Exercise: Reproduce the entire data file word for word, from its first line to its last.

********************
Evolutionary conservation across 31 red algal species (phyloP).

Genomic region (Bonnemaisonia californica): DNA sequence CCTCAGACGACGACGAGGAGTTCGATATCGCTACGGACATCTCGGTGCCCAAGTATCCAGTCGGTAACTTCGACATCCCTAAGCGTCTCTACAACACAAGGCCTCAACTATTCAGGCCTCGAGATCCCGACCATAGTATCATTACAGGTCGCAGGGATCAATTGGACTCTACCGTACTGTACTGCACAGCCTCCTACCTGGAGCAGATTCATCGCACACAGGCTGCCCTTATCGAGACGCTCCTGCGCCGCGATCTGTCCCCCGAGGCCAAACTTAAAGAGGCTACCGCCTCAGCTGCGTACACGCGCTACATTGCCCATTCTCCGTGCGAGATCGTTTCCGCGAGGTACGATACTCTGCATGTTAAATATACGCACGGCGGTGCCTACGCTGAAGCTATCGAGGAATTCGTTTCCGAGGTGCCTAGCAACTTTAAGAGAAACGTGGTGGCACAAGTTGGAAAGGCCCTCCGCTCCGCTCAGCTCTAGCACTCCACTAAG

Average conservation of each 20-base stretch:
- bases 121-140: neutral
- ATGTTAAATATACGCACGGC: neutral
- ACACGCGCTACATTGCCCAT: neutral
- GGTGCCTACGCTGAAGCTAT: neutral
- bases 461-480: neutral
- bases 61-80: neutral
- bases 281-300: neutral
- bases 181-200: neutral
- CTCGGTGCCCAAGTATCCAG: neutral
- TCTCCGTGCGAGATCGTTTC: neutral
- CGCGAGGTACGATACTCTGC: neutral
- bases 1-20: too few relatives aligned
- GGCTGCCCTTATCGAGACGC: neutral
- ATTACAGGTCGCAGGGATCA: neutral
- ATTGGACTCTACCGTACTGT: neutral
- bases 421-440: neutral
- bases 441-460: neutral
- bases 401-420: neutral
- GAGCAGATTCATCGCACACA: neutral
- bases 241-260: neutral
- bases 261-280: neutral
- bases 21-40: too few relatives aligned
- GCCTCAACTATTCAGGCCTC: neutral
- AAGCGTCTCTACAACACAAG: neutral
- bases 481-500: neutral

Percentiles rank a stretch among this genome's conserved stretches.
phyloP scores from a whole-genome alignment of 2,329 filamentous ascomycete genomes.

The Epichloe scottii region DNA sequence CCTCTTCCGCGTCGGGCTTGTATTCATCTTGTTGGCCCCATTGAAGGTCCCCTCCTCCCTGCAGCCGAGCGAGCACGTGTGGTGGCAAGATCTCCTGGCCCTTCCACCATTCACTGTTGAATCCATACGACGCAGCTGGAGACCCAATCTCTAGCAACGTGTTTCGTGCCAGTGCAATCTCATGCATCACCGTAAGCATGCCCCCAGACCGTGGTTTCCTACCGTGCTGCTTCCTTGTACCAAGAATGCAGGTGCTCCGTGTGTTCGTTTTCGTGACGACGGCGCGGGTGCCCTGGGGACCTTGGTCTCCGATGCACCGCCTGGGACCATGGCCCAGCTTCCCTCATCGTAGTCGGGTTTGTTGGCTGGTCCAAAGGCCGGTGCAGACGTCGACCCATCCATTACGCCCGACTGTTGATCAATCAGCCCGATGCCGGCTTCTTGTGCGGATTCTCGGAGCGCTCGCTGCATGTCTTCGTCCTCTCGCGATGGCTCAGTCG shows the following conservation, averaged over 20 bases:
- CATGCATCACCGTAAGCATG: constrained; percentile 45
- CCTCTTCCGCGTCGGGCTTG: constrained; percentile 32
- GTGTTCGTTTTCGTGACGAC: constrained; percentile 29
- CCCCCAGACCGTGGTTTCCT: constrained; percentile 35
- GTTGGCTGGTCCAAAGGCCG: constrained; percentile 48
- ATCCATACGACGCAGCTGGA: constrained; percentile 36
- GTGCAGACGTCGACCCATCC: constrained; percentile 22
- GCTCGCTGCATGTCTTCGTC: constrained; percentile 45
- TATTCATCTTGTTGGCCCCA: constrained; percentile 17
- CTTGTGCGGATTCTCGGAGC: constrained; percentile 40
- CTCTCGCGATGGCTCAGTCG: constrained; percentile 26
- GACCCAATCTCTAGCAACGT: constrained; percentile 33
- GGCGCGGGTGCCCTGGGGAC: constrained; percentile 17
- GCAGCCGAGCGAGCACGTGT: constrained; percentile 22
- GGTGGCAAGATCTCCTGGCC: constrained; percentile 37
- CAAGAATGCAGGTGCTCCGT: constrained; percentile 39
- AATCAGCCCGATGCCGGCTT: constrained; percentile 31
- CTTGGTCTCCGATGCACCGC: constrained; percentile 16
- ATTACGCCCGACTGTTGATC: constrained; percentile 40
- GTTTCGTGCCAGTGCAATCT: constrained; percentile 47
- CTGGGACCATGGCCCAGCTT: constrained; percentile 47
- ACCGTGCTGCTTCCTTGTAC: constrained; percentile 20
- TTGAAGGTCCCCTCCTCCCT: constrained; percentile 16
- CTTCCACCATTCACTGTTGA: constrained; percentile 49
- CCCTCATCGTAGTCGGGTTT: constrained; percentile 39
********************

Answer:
Evolutionary conservation across 31 red algal species (phyloP).

Genomic region (Bonnemaisonia californica): DNA sequence CCTCAGACGACGACGAGGAGTTCGATATCGCTACGGACATCTCGGTGCCCAAGTATCCAGTCGGTAACTTCGACATCCCTAAGCGTCTCTACAACACAAGGCCTCAACTATTCAGGCCTCGAGATCCCGACCATAGTATCATTACAGGTCGCAGGGATCAATTGGACTCTACCGTACTGTACTGCACAGCCTCCTACCTGGAGCAGATTCATCGCACACAGGCTGCCCTTATCGAGACGCTCCTGCGCCGCGATCTGTCCCCCGAGGCCAAACTTAAAGAGGCTACCGCCTCAGCTGCGTACACGCGCTACATTGCCCATTCTCCGTGCGAGATCGTTTCCGCGAGGTACGATACTCTGCATGTTAAATATACGCACGGCGGTGCCTACGCTGAAGCTATCGAGGAATTCGTTTCCGAGGTGCCTAGCAACTTTAAGAGAAACGTGGTGGCACAAGTTGGAAAGGCCCTCCGCTCCGCTCAGCTCTAGCACTCCACTAAG

Average conservation of each 20-base stretch:
- bases 121-140: neutral
- ATGTTAAATATACGCACGGC: neutral
- ACACGCGCTACATTGCCCAT: neutral
- GGTGCCTACGCTGAAGCTAT: neutral
- bases 461-480: neutral
- bases 61-80: neutral
- bases 281-300: neutral
- bases 181-200: neutral
- CTCGGTGCCCAAGTATCCAG: neutral
- TCTCCGTGCGAGATCGTTTC: neutral
- CGCGAGGTACGATACTCTGC: neutral
- bases 1-20: too few relatives aligned
- GGCTGCCCTTATCGAGACGC: neutral
- ATTACAGGTCGCAGGGATCA: neutral
- ATTGGACTCTACCGTACTGT: neutral
- bases 421-440: neutral
- bases 441-460: neutral
- bases 401-420: neutral
- GAGCAGATTCATCGCACACA: neutral
- bases 241-260: neutral
- bases 261-280: neutral
- bases 21-40: too few relatives aligned
- GCCTCAACTATTCAGGCCTC: neutral
- AAGCGTCTCTACAACACAAG: neutral
- bases 481-500: neutral

Percentiles rank a stretch among this genome's conserved stretches.
phyloP scores from a whole-genome alignment of 2,329 filamentous ascomycete genomes.

The Epichloe scottii region DNA sequence CCTCTTCCGCGTCGGGCTTGTATTCATCTTGTTGGCCCCATTGAAGGTCCCCTCCTCCCTGCAGCCGAGCGAGCACGTGTGGTGGCAAGATCTCCTGGCCCTTCCACCATTCACTGTTGAATCCATACGACGCAGCTGGAGACCCAATCTCTAGCAACGTGTTTCGTGCCAGTGCAATCTCATGCATCACCGTAAGCATGCCCCCAGACCGTGGTTTCCTACCGTGCTGCTTCCTTGTACCAAGAATGCAGGTGCTCCGTGTGTTCGTTTTCGTGACGACGGCGCGGGTGCCCTGGGGACCTTGGTCTCCGATGCACCGCCTGGGACCATGGCCCAGCTTCCCTCATCGTAGTCGGGTTTGTTGGCTGGTCCAAAGGCCGGTGCAGACGTCGACCCATCCATTACGCCCGACTGTTGATCAATCAGCCCGATGCCGGCTTCTTGTGCGGATTCTCGGAGCGCTCGCTGCATGTCTTCGTCCTCTCGCGATGGCTCAGTCG shows the following conservation, averaged over 20 bases:
- CATGCATCACCGTAAGCATG: constrained; percentile 45
- CCTCTTCCGCGTCGGGCTTG: constrained; percentile 32
- GTGTTCGTTTTCGTGACGAC: constrained; percentile 29
- CCCCCAGACCGTGGTTTCCT: constrained; percentile 35
- GTTGGCTGGTCCAAAGGCCG: constrained; percentile 48
- ATCCATACGACGCAGCTGGA: constrained; percentile 36
- GTGCAGACGTCGACCCATCC: constrained; percentile 22
- GCTCGCTGCATGTCTTCGTC: constrained; percentile 45
- TATTCATCTTGTTGGCCCCA: constrained; percentile 17
- CTTGTGCGGATTCTCGGAGC: constrained; percentile 40
- CTCTCGCGATGGCTCAGTCG: constrained; percentile 26
- GACCCAATCTCTAGCAACGT: constrained; percentile 33
- GGCGCGGGTGCCCTGGGGAC: constrained; percentile 17
- GCAGCCGAGCGAGCACGTGT: constrained; percentile 22
- GGTGGCAAGATCTCCTGGCC: constrained; percentile 37
- CAAGAATGCAGGTGCTCCGT: constrained; percentile 39
- AATCAGCCCGATGCCGGCTT: constrained; percentile 31
- CTTGGTCTCCGATGCACCGC: constrained; percentile 16
- ATTACGCCCGACTGTTGATC: constrained; percentile 40
- GTTTCGTGCCAGTGCAATCT: constrained; percentile 47
- CTGGGACCATGGCCCAGCTT: constrained; percentile 47
- ACCGTGCTGCTTCCTTGTAC: constrained; percentile 20
- TTGAAGGTCCCCTCCTCCCT: constrained; percentile 16
- CTTCCACCATTCACTGTTGA: constrained; percentile 49
- CCCTCATCGTAGTCGGGTTT: constrained; percentile 39